Spoon on World Cafe

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  • The Dip pulls from soul, R&B, pop and rock to make a sound that's all its own

    The Dip perform live at NON-COMM 2022, recorded live for World Cafe Paige Walter/WXPN hide caption

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    Paige Walter/WXPN

    The Dip perform live at NON-COMM 2022, recorded live for World Cafe

    Paige Walter/WXPN

    Recently, the home station of World Cafe, WXPN in Philadelphia, hosted a music and radio convention with a lot of showcases featuring some very talented bands and artists. One thing that struck me was, when I asked some radio and record people what band they were looking forward to seeing, one band kept being brought up: The Dip — and for good reason. The Seattle seven piece pulls from soul, R&B, pop and rock to create a sound all its own — and one that really shines live. The group met while attending college at the University of Washington in the early 2010s. Their new album is the tight and focused Sticking With It. Read more.

    The Dip on World Cafe

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  • Jeff Tweedy talks about what led to Wilco's first true country album

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    Annabel Mehran/Courtesy of the artist

    Wilco

    Annabel Mehran/Courtesy of the artist

    A band that's resisted the country label for a majority of their career just went and made their version of a country record. Wilco, born out of alt-country band Uncle Tupelo, released their 12th studio album, Cruel Country, this spring. It is, by their admission, their first true country album. It's also a meditation on the current state of affairs in America, one that is complicated and flawed, as Jeff Tweedy tells it. Read more.

    Wilco on World Cafe

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  • The Lumineers are expert chefs when it comes to making songs together

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    Danny Clinch/Courtesy of the artist

    The Lumineers

    Danny Clinch/Courtesy of the artist

    You know when you've been doing something for a long time — you get the basics down, you learn the rules, you become an expert. That's when you can start to wing it. It's kind of like cooking. Once you know how flavors work together, you can leave recipes behind and just try stuff out. After more than 15 years of being a band, The Lumineers are expert chefs when it comes to making songs together — and so for their latest album, it was time to mix things up. Read more.

    The Lumineers on World Cafe

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  • For Kurt Vile, 'settling down' doesn't necessarily mean 'staying still'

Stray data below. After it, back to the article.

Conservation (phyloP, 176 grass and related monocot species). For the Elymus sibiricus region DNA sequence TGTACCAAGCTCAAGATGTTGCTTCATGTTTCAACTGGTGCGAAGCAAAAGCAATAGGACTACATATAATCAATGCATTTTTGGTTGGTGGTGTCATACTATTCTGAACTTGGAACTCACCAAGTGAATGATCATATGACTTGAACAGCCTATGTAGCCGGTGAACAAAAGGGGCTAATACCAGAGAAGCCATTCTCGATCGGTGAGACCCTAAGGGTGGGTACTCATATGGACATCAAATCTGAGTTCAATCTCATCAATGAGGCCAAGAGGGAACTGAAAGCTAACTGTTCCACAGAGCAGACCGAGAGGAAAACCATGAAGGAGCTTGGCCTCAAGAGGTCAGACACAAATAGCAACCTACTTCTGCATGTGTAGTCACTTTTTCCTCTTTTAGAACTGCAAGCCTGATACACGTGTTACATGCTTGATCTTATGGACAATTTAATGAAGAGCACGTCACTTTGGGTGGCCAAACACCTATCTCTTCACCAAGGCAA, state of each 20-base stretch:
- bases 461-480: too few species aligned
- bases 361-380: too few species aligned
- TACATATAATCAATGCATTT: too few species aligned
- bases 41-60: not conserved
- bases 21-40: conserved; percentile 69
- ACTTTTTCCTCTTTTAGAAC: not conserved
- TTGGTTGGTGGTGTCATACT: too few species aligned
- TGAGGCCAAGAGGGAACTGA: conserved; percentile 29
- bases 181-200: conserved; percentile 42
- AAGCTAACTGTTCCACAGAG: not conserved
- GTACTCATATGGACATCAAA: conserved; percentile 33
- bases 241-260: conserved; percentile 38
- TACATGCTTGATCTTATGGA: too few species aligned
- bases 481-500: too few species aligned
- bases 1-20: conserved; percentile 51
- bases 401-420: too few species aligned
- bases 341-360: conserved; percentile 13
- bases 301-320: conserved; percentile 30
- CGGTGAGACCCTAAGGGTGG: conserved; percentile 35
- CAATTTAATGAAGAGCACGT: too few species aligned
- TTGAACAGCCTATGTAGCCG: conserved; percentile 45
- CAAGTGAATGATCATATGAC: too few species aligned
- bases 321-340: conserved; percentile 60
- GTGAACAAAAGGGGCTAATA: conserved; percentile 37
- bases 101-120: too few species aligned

Kurt Vile performs live at at WXPN Free At Noon Concert Paige Walter/WXPN hide caption

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    Paige Walter/WXPN

    Kurt Vile performs live at at WXPN Free At Noon Concert

    Paige Walter/WXPN

    Kurt Vile has always been a Philly guy — it's where he grew up; it's where he started his music career. The cover artwork for one of his albums is even immortalized as a mural in Philly's Fishtown neighborhood. But it's only in the last couple of years that Kurt's had the time to truly settle down in his own little patch of the city after years of non-stop touring. Not that "settling down" necessarily means "staying still." Read more.

    Kurt Vile on World Cafe

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  • Tim Heidecker's latest is largely inspired by his own high school memories

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    Andrew Levy/Courtesy of the artist

    Tim Heidecker

    Andrew Levy/Courtesy of the artist

    A little while ago, I picked up a box of my high school diaries from the basement of my parents' house. Reading them was pretty funny. I was very dramatic, I was very sure of myself. I had a lot of crushes ... but it was also ... kind of ... touching. It was a document of this person who was becoming a person — and it's a pretty neat thing to be able to look back, as an adult, and feel some tenderness for that teenage version of you, and see the beginnings of who you are now. Read more.

    Tim Heidecker on World Cafe

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  • In 'Far In,' Helado Negro speaks to the longing to find solace inside ourselves

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    Nathan Bajar/Courtesy of the artist

    Helado Negro

    Nathan Bajar/Courtesy of the artist

    For a period of time in 2020 and 2021, the word "outside" felt like a loaded word. We can't go outside! I miss the outside! Outside felt like a dream — a world away that we only experienced in our dreams. Roberto Carlos Lange, who performs as Helado Negro, has made an album that speaks to that longing by finding solace deep inside ourselves. Far out, man! But actually, the album is called Far In. Read more.

    Helado Negro on World Cafe